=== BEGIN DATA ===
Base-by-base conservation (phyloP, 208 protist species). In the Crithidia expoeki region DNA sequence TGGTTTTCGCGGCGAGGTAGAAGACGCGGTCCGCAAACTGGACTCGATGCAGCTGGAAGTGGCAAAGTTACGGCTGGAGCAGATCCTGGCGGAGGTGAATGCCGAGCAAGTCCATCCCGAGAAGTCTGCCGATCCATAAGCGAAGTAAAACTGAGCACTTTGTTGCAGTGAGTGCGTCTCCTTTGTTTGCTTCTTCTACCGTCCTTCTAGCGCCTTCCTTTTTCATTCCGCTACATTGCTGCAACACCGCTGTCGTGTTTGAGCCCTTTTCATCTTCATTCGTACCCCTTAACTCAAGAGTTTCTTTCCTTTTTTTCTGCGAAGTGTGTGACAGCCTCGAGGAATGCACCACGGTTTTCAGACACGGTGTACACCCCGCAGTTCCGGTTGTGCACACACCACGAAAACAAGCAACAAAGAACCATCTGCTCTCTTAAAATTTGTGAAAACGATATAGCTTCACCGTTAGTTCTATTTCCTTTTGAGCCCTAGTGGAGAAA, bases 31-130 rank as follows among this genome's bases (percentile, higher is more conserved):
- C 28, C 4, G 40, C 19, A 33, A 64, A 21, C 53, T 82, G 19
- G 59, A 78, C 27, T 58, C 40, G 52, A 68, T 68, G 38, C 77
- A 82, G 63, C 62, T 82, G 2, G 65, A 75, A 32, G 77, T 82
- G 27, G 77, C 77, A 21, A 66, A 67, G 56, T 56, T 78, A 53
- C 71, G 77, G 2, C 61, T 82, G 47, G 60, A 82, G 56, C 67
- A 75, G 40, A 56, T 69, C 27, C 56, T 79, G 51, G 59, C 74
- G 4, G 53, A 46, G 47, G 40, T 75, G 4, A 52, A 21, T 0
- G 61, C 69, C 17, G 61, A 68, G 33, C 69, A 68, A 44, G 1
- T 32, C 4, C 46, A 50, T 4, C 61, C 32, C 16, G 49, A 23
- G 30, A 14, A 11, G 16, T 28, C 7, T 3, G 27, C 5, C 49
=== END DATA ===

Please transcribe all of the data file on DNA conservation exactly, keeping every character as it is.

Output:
Base-by-base conservation (phyloP, 208 protist species). In the Crithidia expoeki region DNA sequence TGGTTTTCGCGGCGAGGTAGAAGACGCGGTCCGCAAACTGGACTCGATGCAGCTGGAAGTGGCAAAGTTACGGCTGGAGCAGATCCTGGCGGAGGTGAATGCCGAGCAAGTCCATCCCGAGAAGTCTGCCGATCCATAAGCGAAGTAAAACTGAGCACTTTGTTGCAGTGAGTGCGTCTCCTTTGTTTGCTTCTTCTACCGTCCTTCTAGCGCCTTCCTTTTTCATTCCGCTACATTGCTGCAACACCGCTGTCGTGTTTGAGCCCTTTTCATCTTCATTCGTACCCCTTAACTCAAGAGTTTCTTTCCTTTTTTTCTGCGAAGTGTGTGACAGCCTCGAGGAATGCACCACGGTTTTCAGACACGGTGTACACCCCGCAGTTCCGGTTGTGCACACACCACGAAAACAAGCAACAAAGAACCATCTGCTCTCTTAAAATTTGTGAAAACGATATAGCTTCACCGTTAGTTCTATTTCCTTTTGAGCCCTAGTGGAGAAA, bases 31-130 rank as follows among this genome's bases (percentile, higher is more conserved):
- C 28, C 4, G 40, C 19, A 33, A 64, A 21, C 53, T 82, G 19
- G 59, A 78, C 27, T 58, C 40, G 52, A 68, T 68, G 38, C 77
- A 82, G 63, C 62, T 82, G 2, G 65, A 75, A 32, G 77, T 82
- G 27, G 77, C 77, A 21, A 66, A 67, G 56, T 56, T 78, A 53
- C 71, G 77, G 2, C 61, T 82, G 47, G 60, A 82, G 56, C 67
- A 75, G 40, A 56, T 69, C 27, C 56, T 79, G 51, G 59, C 74
- G 4, G 53, A 46, G 47, G 40, T 75, G 4, A 52, A 21, T 0
- G 61, C 69, C 17, G 61, A 68, G 33, C 69, A 68, A 44, G 1
- T 32, C 4, C 46, A 50, T 4, C 61, C 32, C 16, G 49, A 23
- G 30, A 14, A 11, G 16, T 28, C 7, T 3, G 27, C 5, C 49